Blog How Handwashing Will Help Keep You and Your Family Healthy

How Handwashing Will Help Keep You and Your Family Healthy

September 28, 2021 · Personal Lines

As fall is setting in, this time of year can be so fun. The anticipation from the coming holidays and all that entails has each of us giddy for the cold weather. It seems like every year we forget the inevitable looming colds and viruses that come. One of the best things we can do to help prevent getting sick and prevent spreading it is properly washing our hands.

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Did you know some of the most common things we touch throughout the day can have the most germs on them?

Smartphones

“The average smartphone user touches their phone 2,617 times a day. Whether you carry it around or just send a ton of texts, you probably don’t realize how many germs you come across when you touch it. Smartphones can even carry fecal matter. Handwashing can help keep your phone clean. It’s also best to wipe your phone with a disinfectant wet wipe daily.” (Mercyhealth)

Remote control

“Just like your smartphone, your TV remote is something you probably touch every day along with everyone else in your house. The remote falls on the floor, too. You can wipe it down daily to help kill some germs.” (Mercyhealth)

Towels

“What’s the next dirtiest thing in your bathroom? Probably your towels. No matter how clean you think you are, you still have germs that transfer to those towels after you shower or wash your hands. Wash your towels after two days or two uses to keep germs at bay. Use bleach and hot water whenever possible.” (Mercyhealth)

Restaurant Menus

“When the server hands us a menu, most of us aren't thinking about just how many hands have touched it. "Not to get everyone frantic, but menus are rarely cleaned," Dr. Schimpff points out. When they are, they are usually just wiped down—not disinfected!” (Eatthis)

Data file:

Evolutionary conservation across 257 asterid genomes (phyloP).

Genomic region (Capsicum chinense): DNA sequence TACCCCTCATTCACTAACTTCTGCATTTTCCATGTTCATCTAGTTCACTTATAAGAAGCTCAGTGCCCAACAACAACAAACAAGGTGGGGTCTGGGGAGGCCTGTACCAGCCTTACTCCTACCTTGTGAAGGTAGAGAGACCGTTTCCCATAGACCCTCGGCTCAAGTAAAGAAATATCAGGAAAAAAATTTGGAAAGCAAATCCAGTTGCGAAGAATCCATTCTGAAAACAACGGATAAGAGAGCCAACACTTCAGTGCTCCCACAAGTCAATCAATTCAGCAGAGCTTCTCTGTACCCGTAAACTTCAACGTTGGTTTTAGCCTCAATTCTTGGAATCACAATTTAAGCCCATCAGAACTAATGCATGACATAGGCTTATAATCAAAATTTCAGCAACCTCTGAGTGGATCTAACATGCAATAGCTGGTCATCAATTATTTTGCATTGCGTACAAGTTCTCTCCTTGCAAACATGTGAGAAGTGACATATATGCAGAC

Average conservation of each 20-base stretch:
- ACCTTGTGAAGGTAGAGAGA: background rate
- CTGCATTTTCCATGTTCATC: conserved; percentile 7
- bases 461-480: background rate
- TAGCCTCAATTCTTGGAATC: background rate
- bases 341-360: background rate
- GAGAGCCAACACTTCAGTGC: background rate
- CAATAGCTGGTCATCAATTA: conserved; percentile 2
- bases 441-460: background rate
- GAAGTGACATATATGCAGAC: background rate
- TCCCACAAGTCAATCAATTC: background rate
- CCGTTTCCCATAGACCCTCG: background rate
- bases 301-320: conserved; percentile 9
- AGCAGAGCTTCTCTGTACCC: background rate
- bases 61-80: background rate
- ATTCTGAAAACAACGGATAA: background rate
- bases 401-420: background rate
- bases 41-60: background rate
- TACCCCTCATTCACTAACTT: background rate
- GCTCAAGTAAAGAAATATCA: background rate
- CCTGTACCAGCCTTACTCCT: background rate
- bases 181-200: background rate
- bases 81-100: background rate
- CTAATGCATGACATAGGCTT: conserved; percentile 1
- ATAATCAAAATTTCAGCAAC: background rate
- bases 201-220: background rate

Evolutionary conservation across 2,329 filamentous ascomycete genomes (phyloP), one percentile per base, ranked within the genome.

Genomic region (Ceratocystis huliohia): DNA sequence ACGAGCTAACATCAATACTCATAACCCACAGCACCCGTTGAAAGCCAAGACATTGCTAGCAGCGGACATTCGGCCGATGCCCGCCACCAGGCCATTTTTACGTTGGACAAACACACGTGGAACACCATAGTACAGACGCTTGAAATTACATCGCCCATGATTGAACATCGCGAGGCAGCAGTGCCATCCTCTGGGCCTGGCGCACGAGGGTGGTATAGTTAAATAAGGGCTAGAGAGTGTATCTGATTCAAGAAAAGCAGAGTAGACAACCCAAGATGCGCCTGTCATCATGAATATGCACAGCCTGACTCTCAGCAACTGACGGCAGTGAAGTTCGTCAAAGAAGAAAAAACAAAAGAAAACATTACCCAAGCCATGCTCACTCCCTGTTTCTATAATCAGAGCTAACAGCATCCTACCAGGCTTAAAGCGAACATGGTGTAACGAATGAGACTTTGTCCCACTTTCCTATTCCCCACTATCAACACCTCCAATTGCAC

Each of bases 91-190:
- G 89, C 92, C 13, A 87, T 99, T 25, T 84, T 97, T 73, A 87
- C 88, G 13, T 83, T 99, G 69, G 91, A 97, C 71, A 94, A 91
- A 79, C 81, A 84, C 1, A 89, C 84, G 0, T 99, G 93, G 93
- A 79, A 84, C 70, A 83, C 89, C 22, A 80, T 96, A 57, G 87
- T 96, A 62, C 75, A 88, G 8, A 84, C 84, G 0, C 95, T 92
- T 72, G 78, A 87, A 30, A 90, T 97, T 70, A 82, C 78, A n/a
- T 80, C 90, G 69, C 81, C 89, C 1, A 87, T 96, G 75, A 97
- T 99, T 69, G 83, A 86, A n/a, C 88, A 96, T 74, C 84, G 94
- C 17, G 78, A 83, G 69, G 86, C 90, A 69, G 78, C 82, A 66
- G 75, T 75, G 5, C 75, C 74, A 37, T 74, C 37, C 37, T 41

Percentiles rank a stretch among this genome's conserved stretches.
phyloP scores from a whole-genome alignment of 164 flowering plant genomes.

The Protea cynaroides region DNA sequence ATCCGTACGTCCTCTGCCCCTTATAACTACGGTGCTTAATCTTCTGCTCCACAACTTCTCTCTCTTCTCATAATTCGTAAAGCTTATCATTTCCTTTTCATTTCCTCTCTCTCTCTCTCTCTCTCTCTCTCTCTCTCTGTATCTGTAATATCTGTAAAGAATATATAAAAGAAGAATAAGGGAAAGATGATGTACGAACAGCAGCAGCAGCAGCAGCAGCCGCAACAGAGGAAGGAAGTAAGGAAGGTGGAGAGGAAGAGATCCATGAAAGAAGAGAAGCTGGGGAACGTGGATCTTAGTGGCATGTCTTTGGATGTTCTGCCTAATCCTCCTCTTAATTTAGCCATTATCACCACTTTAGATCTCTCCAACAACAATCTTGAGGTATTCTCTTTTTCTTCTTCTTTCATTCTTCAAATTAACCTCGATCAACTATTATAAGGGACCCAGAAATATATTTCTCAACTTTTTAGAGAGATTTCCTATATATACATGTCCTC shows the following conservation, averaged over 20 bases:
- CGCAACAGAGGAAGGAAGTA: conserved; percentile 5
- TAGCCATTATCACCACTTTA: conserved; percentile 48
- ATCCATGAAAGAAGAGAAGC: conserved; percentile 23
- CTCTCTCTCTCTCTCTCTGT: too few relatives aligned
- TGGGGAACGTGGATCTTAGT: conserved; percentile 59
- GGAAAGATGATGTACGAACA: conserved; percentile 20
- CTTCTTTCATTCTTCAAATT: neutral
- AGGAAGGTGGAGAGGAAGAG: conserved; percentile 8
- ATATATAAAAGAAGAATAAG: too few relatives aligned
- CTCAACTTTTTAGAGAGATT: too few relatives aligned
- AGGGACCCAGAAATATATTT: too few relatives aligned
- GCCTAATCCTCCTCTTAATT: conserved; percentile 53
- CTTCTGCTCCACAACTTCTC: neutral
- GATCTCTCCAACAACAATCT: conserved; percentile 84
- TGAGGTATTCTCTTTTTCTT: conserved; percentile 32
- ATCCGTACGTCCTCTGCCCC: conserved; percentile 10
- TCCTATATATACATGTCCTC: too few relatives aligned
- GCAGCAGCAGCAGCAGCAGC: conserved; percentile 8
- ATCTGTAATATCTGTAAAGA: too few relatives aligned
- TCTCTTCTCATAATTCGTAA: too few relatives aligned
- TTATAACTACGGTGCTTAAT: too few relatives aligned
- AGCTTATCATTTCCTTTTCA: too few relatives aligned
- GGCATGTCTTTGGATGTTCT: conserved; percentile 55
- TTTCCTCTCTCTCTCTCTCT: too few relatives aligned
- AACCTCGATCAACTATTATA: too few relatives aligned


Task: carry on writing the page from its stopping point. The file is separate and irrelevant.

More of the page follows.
Self-checkout Kiosk

“When the lines are long, it can save time to check yourself out—but you also may be checking in with germs, warns Thanu Jey, DC, Clinic Director at Yorkville Sports Medicine Clinic. "Studies have found that self-checkout kiosks can be covered in germs, especially ones used in fast-food restaurants and airports," points out Dr. Jey. "Since kiosks are used by many people in succession, in areas that follow food and washroom usage, this makes them a bed for germs." Because they are used constantly, there is no possible way to clean them in-between uses.” (Eatthis)

Gas Station Pumps

“Most of are worried about getting gas on our hands at the gas station, when we should be worried about germs. "Gas station pumps and their screens are used in continuity by people that drive, which makes for an easy way to facilitate the transfer of bacteria and germs," Dr. Jey points out. Since the pumps are difficult to sanitize, make sure you do a good job of cleaning your hands after use.” (Eatthis)

Light Switches

“When we clean our homes, we usually focus on areas like the bathroom, kitchen, and bedroom. We may even wipe down the television, windows, or other areas that look dirty. But most of us don't think to disinfect every light switch—despite the fact many dirty fingers touch them daily.” (Eatthis)

When to wash your hands

Now that we have properly scared you from touching anything, here are some of the best times to wash your hands per the CDC:

Key Times to Wash Hands

You can help yourself and your loved ones stay healthy by washing your hands often, especially during these key times when you are likely to get and spread germs:

  • Before, during, and after preparing food
  • Before and after eating food
  • Before and after caring for someone at home who is sick with vomiting or diarrhea
  • Before and after treating a cut or wound
  • After using the toilet
  • After changing diapers or cleaning up a child who has used the toilet
  • After blowing your nose, coughing, or sneezing
  • After touching an animal, animal feed, or animal waste
  • After handling pet food or pet treats
  • After touching garbage

When to wash your hands

Now that we know when we should wash our hands, here is how per the CDC:

Follow Five Steps to Wash Your Hands the Right Way

Washing your hands is easy, and it’s one of the most effective ways to prevent the spread of germs. Clean hands can stop germs from spreading from one person to another and throughout an entire community—from your home and workplace to childcare facilities and hospitals.

Follow these five steps every time.

  1. Wet your hands with clean, running water (warm or cold), turn off the tap, and apply soap.
  2. Lather your hands by rubbing them together with the soap. Lather the backs of your hands, between your fingers, and under your nails.
  3. Scrub your hands for at least 20 seconds. Need a timer? Hum the “Happy Birthday” song from beginning to end twice.
  4. Rinse your hands well under clean, running water.
  5. Dry your hands using a clean towel or air dry them.

We hope you have a happy and healthy fall season.

-Archibald Leavitt Team